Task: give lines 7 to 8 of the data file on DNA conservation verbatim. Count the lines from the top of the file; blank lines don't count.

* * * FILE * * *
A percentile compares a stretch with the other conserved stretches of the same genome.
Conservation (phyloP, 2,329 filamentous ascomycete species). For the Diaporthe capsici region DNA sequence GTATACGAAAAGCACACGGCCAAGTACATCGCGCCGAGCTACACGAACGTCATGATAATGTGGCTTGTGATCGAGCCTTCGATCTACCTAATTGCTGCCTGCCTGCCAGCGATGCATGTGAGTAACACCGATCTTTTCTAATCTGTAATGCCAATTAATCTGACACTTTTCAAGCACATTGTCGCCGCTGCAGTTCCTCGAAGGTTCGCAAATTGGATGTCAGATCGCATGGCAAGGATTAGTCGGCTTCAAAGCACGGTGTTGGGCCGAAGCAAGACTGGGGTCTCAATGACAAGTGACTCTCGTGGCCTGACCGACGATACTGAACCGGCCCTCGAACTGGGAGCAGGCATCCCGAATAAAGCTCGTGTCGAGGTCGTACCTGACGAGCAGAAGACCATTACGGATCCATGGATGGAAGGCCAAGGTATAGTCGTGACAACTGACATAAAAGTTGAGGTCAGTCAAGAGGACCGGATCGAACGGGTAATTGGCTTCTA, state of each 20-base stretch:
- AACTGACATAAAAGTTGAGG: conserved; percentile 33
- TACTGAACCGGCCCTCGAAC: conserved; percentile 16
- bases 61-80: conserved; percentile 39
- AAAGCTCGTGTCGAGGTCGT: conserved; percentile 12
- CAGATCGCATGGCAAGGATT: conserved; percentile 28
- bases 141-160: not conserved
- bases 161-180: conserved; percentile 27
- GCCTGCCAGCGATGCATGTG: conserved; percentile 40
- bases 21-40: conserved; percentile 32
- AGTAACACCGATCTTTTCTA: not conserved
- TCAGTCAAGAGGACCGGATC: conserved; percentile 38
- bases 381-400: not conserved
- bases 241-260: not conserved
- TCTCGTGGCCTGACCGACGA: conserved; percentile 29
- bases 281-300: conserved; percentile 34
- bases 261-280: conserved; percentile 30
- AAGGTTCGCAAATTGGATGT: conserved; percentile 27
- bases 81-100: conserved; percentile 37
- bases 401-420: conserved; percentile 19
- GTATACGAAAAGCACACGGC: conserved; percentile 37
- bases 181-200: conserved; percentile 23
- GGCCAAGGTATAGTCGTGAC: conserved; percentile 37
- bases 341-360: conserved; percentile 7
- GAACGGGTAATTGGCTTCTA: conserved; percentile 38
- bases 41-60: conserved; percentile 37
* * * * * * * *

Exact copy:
- CAGATCGCATGGCAAGGATT: conserved; percentile 28
- bases 141-160: not conserved